GIA president Derek Teo advises home owners to review the insured amount at least annually or when renovations are carried out.

No need for double insurance

Purchasing more policies does not necessarily mean you are increasing your coverage.

This is because if there is more than one property insurance policy purchased, most insurers will indemnify the policyholder on a pro-rata basis for the claimable amount, says GIA president Derek Teo.

As a result, the total claim amount is limited to the total cost of the property or reinstatement.

Common exclusions

Policies typically exclude loss or damage caused by infestations of termites, cockroaches, mice or rats in your home, as well as losses of cash, cheques, stamps or damage caused by terrorism acts.

Loss or damage or injuries arising from any dishonest, fraudulent, criminal, malicious acts or omissions are also excluded.

NTUC Income general manager Freddy Neo says that subsidence or landslips are generally excluded although some insurers will cover these if you pay extra premiums.

Home contents insurance

Think of it this way: Property insurance typically covers only the shell of your home. Everything inside can be covered by a separate policy - contents insurance.

This will protect the contents of the house such as sofas, refrigerators, computers and TV sets against risks such as fire, theft and water damage from burst water tanks and floods.

Some tips

Insure at 'new for old' or 'replacement value'

Depending on the wording of the policy, an insurer will replace an insured item in one of two ways.

It will be replaced either with a new similar item, or at 'replacement value' - which means the insurer will replace the item with a second-hand one and not a brand-new piece.

Sum insured should reflect the basis of cover

If you want your damaged item to be replaced with a new similar one, then the sum insured should be enough to pay for it.

This is particularly so for luxury items such as jewellery, highly priced art works, antiques and watches, whose prices appreciate over time.

For such expensive items, home owners should consider buying a higher level of contents coverage and declare these items separately. The cover can also be extended to a worldwide basis, subject to conditions.

But if the policy is on a 'replacement value' basis, then the sum insured is the second-hand value of the insured item.

Make an inventory of what is insured

Insurer Manulife suggests home owners take the time to compile an inventory list of their home contents.

Useful information that should be noted down includes the model and serial number, if relevant, as well as the date of purchase and purchase price.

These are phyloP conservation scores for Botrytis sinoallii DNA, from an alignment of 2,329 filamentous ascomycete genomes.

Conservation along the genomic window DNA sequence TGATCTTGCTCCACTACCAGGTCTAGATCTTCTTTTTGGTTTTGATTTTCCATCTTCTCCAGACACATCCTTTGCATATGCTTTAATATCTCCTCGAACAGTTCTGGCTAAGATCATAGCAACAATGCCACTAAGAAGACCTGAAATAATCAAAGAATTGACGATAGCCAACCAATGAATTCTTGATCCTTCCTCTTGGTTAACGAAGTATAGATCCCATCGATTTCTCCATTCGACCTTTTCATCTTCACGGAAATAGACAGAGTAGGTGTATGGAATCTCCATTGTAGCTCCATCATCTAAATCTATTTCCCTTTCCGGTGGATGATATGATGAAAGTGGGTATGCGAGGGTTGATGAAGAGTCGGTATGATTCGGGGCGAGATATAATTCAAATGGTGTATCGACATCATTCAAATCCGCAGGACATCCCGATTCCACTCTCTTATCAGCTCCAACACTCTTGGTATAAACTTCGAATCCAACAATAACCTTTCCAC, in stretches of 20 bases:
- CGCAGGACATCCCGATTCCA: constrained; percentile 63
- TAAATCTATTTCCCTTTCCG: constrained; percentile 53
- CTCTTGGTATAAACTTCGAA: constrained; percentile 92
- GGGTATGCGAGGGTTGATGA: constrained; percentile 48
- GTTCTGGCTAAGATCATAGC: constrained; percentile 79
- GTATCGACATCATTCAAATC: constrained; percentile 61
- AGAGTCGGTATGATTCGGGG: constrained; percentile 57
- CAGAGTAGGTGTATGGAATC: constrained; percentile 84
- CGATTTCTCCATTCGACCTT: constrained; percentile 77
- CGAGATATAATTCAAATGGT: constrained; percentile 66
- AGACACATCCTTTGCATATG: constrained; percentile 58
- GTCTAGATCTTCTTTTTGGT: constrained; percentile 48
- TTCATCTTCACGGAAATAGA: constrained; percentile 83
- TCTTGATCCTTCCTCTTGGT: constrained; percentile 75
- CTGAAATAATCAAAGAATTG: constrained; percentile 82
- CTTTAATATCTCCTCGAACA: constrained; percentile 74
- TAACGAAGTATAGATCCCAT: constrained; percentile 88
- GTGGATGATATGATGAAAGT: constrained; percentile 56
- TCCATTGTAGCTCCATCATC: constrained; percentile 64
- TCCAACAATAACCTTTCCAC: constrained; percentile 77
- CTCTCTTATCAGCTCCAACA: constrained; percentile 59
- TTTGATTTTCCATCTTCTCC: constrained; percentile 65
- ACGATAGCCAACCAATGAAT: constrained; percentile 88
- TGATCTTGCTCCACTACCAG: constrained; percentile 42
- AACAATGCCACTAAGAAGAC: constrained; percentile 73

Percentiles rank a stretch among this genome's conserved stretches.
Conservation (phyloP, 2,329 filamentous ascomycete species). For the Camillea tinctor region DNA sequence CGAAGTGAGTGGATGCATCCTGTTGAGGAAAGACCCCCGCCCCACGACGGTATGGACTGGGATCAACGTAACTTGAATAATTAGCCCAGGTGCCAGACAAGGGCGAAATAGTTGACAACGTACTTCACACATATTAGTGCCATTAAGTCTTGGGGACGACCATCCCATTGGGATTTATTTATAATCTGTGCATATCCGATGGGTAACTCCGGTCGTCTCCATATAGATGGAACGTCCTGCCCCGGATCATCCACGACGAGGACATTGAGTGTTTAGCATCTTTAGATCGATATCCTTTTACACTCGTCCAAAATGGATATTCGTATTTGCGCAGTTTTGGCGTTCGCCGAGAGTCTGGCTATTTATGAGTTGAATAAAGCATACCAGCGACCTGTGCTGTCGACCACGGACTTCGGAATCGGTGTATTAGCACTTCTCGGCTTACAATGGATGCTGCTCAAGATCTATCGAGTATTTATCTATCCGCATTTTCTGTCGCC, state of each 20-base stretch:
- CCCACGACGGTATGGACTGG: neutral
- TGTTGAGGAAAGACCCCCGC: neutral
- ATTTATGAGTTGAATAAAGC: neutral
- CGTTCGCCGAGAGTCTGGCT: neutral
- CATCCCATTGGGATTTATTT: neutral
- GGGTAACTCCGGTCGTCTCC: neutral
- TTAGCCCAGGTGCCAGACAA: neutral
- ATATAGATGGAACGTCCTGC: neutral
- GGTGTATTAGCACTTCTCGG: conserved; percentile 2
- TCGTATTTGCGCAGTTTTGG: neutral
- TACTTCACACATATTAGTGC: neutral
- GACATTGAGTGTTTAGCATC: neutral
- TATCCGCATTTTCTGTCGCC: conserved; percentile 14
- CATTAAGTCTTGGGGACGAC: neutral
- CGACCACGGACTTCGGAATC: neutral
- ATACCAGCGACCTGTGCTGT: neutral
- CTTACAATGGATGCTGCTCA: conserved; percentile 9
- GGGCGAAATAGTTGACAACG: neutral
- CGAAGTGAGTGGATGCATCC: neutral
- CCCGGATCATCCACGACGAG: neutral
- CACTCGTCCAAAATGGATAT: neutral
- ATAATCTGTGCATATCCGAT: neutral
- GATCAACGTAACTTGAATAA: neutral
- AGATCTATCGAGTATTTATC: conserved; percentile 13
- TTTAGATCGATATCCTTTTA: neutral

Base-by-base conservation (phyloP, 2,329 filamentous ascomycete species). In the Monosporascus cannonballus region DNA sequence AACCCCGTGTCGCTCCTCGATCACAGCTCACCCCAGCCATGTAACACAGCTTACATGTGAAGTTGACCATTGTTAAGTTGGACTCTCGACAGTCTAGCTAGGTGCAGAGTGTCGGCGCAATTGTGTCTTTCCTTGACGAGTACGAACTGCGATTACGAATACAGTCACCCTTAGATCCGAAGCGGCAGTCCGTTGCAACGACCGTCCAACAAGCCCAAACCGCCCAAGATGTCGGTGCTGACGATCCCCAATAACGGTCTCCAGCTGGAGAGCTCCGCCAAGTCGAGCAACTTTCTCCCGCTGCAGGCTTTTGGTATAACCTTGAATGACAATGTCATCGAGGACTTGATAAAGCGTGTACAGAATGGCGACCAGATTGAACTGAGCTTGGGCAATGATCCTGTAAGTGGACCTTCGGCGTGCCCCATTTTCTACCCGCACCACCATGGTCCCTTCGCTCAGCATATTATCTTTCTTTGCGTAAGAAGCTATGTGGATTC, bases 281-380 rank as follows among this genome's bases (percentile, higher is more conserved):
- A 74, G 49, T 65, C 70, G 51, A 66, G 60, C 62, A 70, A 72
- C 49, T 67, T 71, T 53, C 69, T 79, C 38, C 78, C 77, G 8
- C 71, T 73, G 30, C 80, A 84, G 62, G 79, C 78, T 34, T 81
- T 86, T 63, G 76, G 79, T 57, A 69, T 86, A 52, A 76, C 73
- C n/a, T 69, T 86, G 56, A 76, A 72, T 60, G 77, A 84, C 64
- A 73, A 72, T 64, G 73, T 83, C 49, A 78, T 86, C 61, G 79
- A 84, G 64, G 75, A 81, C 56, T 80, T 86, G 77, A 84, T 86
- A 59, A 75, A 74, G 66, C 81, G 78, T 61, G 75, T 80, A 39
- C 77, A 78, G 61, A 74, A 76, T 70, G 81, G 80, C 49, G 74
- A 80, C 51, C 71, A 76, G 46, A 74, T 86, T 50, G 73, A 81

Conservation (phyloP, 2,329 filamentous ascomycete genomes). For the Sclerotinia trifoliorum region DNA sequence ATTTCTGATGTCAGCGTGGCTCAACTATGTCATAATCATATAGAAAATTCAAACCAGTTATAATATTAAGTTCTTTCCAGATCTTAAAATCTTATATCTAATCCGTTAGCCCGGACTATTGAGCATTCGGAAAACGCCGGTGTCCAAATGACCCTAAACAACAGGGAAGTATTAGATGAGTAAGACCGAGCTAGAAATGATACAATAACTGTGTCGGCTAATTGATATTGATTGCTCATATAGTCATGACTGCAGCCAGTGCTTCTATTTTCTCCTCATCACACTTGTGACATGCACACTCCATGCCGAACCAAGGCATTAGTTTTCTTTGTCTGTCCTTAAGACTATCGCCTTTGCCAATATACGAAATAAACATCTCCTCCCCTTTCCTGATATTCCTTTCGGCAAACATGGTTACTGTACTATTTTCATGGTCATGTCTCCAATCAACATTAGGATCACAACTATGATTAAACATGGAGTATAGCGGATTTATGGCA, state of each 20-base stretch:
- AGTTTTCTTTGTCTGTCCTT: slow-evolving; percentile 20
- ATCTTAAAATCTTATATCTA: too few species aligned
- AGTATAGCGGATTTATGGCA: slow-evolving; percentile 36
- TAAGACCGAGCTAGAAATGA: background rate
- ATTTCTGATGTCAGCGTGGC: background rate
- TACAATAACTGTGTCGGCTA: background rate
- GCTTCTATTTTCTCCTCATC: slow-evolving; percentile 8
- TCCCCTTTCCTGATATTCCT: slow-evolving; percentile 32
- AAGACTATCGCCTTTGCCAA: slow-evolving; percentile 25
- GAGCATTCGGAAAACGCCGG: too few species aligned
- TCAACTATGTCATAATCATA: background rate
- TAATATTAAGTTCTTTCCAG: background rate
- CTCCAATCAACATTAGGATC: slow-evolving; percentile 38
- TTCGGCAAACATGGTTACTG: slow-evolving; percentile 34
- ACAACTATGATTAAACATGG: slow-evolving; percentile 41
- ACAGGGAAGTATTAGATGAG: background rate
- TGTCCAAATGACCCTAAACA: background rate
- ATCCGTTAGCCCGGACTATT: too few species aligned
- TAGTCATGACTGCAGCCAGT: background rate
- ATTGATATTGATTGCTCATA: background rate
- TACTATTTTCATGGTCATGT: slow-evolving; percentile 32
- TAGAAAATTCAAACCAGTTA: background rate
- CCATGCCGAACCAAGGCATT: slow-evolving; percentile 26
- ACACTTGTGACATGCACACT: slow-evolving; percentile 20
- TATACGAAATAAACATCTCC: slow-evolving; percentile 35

These details should be stored in a safe place other than your home. Wherever possible, take photos or videos of the insured items.

Public liability cover

Home owners might want to consider buying a home policy that includes liability cover to protect themselves against lawsuits.

You might need this if, say, your visitor is injured in a fire that occurs at your house or if he slips and falls because your floor is slippery.

Extension of cover

Not all policies cover mudslides, floods and earthquakes. Home owners staying in low-lying flood-prone areas might want to ensure that the coverage of their policies is extended to include floods.

Other coverage to be considered includes protection against loss of use of the home. In this case, a certain sum is provided for the home owner to rent another place while his place is under repair.

Common exclusions

The same exclusions that apply to property insurance apply here.

Mortgage insurance

If the main breadwinner dies or is permanently and totally disabled, the mortgage repayments have to be covered somehow.

A mortgage insurance cover provides for a sum of money to cover the housing loan balance if this happens to the insured person.

One variation of this is the mortgage reducing term assurance policy, which allows the sum insured to be reduced over the loan duration in tandem with the decrease in the housing loan amount.

Some tips

How much to insure?

Decide on the coverage required - the level of coverage, term of coverage and interest rate. This can be based on your mortgage plan.

Next, decide if you would like to choose single or joint coverage. Also, your insurance coverage should be proportional to your responsibility for the loan, says Manulife.

For example, if you are solely responsible for the housing instalments, you should be covered for 100 per cent of the outstanding housing loan. You can also add in a waiver of premium in the event of critical illness.

Assigning the mortgage policy

Mr Leong advises private home owners who take out mortgage insurance policies to take the extra step of 'assigning' the policy to the bank which extended the loan. This is to ensure the full sum insured is used to pay off the loan as not doing so could cost thousands of dollars in estate duty.

Many consumers do not realise that if the policy remains 'unassigned', then any sum paid out forms part of the 'moveable estate' of the deceased, and the proceeds risk being subjected to estate duty imposed by the taxman.

But if the policy is assigned to the bank, there is no risk of incurring estate duty on the insurance payout, so the full amount of the sum insured will be used to repay the bank for the outstanding home loan.